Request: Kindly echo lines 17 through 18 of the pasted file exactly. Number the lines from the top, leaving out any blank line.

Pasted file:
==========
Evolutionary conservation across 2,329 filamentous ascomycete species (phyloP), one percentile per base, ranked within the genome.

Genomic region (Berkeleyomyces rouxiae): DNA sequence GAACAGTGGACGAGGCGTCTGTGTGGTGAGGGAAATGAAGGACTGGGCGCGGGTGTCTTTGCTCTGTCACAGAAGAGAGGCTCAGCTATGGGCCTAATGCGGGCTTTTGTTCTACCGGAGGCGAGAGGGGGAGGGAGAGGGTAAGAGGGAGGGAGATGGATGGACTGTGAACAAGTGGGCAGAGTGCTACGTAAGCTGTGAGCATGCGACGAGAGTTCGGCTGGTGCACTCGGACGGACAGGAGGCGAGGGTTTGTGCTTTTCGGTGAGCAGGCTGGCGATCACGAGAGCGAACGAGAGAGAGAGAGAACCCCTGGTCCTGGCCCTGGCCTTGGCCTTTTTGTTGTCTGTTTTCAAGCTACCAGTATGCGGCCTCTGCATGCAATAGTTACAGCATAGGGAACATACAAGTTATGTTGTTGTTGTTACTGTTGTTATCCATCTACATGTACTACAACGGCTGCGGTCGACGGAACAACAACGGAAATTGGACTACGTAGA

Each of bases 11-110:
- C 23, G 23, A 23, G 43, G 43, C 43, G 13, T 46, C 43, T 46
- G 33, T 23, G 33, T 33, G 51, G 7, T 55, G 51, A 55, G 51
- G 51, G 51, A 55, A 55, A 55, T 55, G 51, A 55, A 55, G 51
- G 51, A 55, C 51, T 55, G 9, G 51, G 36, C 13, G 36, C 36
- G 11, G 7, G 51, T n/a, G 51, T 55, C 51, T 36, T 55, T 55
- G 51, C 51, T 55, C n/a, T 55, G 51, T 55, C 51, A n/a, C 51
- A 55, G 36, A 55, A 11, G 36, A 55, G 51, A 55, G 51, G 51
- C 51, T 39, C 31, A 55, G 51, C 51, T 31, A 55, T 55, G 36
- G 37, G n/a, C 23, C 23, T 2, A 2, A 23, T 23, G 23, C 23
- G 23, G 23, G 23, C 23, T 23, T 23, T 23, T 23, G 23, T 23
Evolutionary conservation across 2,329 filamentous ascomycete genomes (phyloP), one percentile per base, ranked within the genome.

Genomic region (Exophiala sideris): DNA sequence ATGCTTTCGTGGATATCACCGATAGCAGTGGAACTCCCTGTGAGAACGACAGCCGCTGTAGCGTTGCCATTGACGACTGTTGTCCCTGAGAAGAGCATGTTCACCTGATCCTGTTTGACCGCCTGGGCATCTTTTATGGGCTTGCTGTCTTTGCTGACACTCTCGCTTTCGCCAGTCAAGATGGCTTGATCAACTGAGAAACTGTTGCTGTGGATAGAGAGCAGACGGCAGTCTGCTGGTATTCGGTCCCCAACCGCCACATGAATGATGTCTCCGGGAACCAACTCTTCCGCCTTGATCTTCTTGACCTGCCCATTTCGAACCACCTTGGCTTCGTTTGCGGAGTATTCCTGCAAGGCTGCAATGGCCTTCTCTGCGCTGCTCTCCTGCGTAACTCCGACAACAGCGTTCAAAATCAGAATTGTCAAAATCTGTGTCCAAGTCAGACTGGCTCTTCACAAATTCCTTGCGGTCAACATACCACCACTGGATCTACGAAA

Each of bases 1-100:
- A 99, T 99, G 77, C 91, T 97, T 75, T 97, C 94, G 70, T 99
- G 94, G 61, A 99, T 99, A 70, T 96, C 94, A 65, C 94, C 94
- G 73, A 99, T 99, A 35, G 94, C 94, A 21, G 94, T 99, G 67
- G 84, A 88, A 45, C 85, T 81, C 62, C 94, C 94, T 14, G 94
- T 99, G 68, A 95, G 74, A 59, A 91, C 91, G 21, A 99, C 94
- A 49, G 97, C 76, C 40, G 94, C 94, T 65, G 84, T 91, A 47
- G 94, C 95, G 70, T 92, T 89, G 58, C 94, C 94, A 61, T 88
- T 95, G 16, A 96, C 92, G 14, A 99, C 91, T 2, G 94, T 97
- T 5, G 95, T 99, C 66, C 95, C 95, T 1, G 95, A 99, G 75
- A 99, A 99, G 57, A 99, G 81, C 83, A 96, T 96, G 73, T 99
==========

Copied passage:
- A 99, T 99, G 77, C 91, T 97, T 75, T 97, C 94, G 70, T 99
- G 94, G 61, A 99, T 99, A 70, T 96, C 94, A 65, C 94, C 94